“Race as we know it in the US is closely integrated with our economic system.”

In Chapter 1, Oluo establishes the systemic nature of racism by placing it within the American economy. Like money, race is a social construct. However, both remain significant and powerful. In fact, because America is a capitalist society, money is one of its most powerful social constructs, dictating aspects of American culture from social class to educational opportunity to community power. Similarly, race underlies every major system in America from government to business to education.

“White supremacy is this nation’s oldest pyramid scheme.”

In the first chapter, Oluo bluntly describes American society as a white supremacy. She argues that this social construct permits whites in America to benefit from the oppression of Black people in ways that self-perpetuate the oppressive power system, much like a pyramid scheme. Pyramid schemes rely upon a large base of participating but low-earning drudges who feed money up the pipeline to a select few at the top. American society is constructed so that minorities labor at exploitative wages so the white majority can attain wealth and success.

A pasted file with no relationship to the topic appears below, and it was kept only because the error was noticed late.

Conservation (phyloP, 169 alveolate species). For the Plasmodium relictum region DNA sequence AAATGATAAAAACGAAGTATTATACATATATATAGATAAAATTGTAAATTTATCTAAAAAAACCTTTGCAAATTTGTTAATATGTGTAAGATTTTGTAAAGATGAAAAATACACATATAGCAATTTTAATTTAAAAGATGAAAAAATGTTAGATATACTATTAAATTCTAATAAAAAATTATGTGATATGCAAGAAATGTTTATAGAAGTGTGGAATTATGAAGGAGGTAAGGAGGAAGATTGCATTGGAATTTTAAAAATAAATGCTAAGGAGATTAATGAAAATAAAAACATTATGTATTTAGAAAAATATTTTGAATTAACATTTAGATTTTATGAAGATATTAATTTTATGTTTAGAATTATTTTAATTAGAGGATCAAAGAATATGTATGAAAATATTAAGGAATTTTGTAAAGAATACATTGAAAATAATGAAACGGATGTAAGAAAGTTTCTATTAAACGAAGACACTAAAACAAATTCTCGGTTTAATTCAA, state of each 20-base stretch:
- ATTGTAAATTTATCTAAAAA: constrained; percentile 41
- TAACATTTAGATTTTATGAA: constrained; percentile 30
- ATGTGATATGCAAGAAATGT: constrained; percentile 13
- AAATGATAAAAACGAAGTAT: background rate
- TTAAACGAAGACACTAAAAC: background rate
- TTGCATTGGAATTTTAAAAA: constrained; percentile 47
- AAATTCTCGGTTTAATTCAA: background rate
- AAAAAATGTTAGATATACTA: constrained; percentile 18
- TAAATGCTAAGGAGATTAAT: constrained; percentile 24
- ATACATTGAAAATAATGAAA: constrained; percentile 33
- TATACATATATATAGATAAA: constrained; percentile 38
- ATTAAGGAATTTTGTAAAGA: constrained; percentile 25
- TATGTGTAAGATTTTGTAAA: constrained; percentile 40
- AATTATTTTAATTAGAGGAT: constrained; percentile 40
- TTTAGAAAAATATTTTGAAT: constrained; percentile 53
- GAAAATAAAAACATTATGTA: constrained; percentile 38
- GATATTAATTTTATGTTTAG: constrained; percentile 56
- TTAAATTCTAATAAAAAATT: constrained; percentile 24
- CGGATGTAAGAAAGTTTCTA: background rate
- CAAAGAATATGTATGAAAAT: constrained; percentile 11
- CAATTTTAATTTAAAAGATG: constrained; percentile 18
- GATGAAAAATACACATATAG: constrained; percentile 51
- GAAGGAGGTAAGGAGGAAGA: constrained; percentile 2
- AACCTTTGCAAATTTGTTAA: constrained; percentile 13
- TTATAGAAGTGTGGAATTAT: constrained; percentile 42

“Often, being a person of color in white-dominated society is like being in an abusive relationship with the world.”

In Chapter 1 and throughout the book, Oluo likens racial oppression to abusive relationships. Specifically, such relationships are systemic and cumulative. Abusers build a network that allows them to adopt and maintain power over their victims. Abusive acts are rarely egregious at first, but they are not isolated incidents. They build in intensity over time, and their cumulative power causes deep psychological scars. Similarly, racism often manifests in microaggressions that themselves are not blatantly harmful but that over time do tremendous damage.

“When an officer shoots an unarmed Black man and says he feared for his life, I believe it. But that fear itself is often racist and unfounded.”

In Chapter 6, Oluo explains how systemic racism extends from the individual to the cultural level. In this case, one thoughtless individual shares a common cultural stereotype that Black people are aggressive or criminally dangerous. Oluo acknowledges that this one individual is not necessarily a hateful or evil person. However, this particular thoughtless individual is a police officer who has the power to exert deadly force and with system of administrators, council members, and attorneys supporting him. By absorbing the cultural attitude toward race and by virtue of being in a position of power, this one individual has the ability to inflict mortal damage on another. And that’s how systemic racism inflicts unconscionable harm on minorities.